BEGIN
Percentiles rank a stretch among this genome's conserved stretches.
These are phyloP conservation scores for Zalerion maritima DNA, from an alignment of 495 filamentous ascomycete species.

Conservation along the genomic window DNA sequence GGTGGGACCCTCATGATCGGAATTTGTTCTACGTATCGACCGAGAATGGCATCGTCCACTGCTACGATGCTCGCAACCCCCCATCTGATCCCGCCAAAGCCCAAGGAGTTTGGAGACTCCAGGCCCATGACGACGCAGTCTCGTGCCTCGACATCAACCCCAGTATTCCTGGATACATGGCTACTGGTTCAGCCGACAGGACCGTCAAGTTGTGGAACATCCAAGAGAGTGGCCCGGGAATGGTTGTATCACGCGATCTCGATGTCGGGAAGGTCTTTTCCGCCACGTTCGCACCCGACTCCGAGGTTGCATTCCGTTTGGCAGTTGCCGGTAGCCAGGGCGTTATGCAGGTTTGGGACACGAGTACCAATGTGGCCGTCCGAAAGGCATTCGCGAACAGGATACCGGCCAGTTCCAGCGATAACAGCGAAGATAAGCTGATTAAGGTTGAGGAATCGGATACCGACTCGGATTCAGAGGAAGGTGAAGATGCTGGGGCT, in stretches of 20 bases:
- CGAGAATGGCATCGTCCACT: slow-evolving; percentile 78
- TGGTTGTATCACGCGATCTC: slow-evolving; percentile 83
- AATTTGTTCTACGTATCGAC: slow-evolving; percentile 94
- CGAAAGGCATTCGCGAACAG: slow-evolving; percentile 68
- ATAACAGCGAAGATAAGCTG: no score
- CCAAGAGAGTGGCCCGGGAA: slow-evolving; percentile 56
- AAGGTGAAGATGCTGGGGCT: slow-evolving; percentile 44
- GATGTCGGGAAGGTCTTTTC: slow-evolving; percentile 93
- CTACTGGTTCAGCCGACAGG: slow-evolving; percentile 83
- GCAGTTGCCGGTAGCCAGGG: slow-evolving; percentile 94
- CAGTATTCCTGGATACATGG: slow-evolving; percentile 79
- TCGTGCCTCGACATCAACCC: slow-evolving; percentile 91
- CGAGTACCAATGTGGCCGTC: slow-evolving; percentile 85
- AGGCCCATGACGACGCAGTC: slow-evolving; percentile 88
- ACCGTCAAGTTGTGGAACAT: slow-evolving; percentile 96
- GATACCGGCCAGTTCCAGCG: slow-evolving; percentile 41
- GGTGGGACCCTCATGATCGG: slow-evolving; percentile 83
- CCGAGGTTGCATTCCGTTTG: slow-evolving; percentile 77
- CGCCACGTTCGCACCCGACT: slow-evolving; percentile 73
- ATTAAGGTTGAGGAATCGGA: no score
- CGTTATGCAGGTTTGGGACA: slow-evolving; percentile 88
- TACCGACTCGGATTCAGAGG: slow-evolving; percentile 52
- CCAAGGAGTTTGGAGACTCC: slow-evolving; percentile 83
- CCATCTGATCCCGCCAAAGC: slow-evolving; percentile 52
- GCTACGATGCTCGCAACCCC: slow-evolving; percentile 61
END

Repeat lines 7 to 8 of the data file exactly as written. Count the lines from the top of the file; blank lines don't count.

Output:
- CGAAAGGCATTCGCGAACAG: slow-evolving; percentile 68
- ATAACAGCGAAGATAAGCTG: no score